Recording of the week: Amy Johnson and the race to Australia
This week's selection comes from Cheryl Tipp, Curator of Wildlife and Environmental Sounds.
On 24th May 1930, a worn and weathered de Havilland Gipsy Moth named Jason crashlanded into the dusty red soil of Australia's Northern Territory. On board was the English aviator Amy Johnson who had just made history by becoming the first female pilot to fly solo from England to Australia. The 11,000 mile journey had been a gruelling one; desert sandstorms, monsoons, strong winds and extreme heat had tested both the plane and its 26 year old pilot. Johnson's original goal had been to break the record of Bert Hinkler, a pioneer Australian pilot who made the same journey 2 years earlier in just 15 1/2 days. While the odds were definitely in Johnson's favour for the first leg of the journey, bad weather and mechanical failures over Asia scuppered any chances of her breaking Hinkler's record.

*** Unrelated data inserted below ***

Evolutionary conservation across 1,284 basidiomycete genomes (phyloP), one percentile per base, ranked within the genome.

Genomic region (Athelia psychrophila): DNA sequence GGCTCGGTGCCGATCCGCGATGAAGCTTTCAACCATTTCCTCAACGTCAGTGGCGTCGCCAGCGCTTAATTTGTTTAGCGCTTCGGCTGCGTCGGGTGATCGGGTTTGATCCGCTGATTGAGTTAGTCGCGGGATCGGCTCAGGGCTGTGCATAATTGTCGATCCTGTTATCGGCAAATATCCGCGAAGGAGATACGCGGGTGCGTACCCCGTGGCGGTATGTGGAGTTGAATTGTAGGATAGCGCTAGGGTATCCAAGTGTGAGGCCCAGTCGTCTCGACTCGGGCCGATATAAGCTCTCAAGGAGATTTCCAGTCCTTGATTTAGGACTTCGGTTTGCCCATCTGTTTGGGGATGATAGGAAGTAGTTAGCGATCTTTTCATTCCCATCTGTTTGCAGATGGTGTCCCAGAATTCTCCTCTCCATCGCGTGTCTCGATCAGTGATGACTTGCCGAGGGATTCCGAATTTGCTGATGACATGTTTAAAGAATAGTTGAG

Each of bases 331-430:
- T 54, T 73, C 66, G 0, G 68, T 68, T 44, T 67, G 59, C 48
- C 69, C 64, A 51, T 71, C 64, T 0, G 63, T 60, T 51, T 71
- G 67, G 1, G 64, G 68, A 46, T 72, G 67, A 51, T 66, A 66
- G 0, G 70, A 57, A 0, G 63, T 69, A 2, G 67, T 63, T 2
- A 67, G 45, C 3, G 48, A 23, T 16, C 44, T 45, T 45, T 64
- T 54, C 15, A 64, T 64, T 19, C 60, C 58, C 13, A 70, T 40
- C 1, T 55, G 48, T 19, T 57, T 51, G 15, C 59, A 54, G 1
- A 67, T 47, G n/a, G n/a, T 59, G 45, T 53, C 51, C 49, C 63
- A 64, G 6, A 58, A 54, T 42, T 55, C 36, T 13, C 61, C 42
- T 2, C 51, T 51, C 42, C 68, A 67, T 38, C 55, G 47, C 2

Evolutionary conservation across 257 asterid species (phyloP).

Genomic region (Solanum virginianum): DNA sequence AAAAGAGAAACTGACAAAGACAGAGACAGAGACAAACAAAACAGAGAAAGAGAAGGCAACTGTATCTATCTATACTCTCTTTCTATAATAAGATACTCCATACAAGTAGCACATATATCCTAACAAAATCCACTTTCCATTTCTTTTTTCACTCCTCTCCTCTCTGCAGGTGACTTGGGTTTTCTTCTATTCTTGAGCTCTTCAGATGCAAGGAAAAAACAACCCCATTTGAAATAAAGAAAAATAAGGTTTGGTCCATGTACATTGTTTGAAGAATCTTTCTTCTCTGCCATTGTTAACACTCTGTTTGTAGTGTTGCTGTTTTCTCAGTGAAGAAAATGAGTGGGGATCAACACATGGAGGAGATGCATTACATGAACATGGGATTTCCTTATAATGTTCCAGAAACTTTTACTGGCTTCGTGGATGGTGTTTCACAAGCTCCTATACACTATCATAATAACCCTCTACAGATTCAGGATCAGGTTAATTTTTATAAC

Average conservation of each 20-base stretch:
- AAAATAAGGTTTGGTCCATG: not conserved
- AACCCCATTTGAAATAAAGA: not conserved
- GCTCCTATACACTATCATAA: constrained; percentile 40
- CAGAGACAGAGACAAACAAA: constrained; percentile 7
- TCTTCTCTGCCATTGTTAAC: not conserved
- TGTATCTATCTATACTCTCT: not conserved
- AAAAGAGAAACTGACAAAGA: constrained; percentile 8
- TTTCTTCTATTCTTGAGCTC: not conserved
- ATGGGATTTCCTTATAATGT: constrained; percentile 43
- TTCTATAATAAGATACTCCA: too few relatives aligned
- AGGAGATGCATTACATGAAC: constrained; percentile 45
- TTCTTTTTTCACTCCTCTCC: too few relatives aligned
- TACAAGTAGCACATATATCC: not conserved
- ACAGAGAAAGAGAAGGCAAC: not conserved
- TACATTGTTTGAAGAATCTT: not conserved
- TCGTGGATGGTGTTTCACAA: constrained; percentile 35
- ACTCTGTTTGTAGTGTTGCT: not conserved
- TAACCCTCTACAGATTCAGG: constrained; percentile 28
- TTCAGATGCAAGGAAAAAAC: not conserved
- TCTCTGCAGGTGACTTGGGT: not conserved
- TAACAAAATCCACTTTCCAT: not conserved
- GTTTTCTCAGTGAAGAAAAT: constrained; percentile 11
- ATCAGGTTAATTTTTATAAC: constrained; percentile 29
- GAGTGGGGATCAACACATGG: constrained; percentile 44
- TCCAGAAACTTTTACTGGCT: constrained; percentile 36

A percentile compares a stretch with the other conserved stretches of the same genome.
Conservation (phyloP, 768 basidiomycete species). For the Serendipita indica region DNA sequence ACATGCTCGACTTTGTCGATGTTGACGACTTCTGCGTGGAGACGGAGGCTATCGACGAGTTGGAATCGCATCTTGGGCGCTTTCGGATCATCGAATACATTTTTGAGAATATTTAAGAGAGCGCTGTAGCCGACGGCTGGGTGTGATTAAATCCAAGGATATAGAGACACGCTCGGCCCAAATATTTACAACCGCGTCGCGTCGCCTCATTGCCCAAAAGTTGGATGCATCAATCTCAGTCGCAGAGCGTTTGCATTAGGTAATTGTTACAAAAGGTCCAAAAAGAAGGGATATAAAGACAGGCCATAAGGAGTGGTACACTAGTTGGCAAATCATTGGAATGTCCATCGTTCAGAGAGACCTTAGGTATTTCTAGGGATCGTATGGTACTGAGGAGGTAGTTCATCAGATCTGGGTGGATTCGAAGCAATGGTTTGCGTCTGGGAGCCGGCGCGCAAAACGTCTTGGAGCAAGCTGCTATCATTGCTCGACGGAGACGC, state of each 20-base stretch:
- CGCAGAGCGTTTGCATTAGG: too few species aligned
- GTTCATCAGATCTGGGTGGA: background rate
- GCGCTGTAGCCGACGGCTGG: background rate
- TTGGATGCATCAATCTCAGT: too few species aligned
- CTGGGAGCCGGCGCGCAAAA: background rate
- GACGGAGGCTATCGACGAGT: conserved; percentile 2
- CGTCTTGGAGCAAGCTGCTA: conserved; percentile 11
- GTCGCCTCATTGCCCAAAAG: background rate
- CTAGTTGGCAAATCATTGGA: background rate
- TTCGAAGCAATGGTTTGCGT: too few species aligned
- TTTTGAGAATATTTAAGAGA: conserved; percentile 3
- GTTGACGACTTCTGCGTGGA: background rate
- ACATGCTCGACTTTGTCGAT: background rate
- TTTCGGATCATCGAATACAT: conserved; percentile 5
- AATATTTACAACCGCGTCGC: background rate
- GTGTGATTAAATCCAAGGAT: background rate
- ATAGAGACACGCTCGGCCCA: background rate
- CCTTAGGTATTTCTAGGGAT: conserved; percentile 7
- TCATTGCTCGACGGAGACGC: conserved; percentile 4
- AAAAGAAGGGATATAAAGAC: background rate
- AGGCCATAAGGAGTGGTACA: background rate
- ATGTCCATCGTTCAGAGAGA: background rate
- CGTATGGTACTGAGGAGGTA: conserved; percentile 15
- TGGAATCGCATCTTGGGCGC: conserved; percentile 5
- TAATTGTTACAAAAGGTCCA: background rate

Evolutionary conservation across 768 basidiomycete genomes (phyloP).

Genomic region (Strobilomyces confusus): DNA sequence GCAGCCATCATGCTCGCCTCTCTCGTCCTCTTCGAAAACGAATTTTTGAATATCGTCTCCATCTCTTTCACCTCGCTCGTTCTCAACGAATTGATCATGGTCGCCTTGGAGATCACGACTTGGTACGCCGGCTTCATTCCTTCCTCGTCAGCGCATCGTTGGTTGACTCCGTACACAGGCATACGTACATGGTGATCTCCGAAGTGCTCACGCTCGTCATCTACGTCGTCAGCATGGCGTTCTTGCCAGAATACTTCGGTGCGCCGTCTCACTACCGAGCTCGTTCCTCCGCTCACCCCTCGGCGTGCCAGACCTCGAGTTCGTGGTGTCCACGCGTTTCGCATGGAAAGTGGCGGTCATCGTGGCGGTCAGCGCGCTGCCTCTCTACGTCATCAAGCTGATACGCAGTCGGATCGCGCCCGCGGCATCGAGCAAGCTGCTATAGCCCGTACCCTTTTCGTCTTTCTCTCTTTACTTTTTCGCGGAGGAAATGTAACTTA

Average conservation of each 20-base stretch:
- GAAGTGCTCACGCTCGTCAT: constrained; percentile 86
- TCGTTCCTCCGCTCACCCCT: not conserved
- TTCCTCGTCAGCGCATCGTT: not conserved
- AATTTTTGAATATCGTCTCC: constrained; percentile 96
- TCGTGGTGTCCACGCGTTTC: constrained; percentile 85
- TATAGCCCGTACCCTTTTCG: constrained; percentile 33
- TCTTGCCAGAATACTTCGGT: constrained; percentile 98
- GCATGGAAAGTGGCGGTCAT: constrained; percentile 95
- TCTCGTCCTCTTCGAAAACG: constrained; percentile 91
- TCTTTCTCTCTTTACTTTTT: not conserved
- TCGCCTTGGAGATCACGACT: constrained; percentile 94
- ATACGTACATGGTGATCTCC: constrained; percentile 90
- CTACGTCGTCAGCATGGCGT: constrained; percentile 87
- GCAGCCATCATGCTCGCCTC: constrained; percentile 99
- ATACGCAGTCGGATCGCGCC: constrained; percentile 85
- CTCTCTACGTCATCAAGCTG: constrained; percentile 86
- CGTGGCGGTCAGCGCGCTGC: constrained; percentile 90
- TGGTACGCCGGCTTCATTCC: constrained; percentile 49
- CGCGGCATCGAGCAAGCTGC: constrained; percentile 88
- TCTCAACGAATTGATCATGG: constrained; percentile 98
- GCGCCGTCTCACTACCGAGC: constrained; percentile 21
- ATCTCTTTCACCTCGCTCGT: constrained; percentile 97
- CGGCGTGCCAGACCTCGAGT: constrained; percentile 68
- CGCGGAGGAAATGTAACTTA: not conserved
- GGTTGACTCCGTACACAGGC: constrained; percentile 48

Amy Johnson photographed in 1930
Though she failed by only 4 days to best Hinkler's record, Johnson's achievement was hailed around the world as an overwhelming success. A few weeks after arriving in Australia, Johnson recorded this short memoir of her perilous journey which was published by Columbia Records.
Johnson would go on to break many more records before her untimely death in 1941. It was this heroic journey however that secured her position in the aviation hall of fame.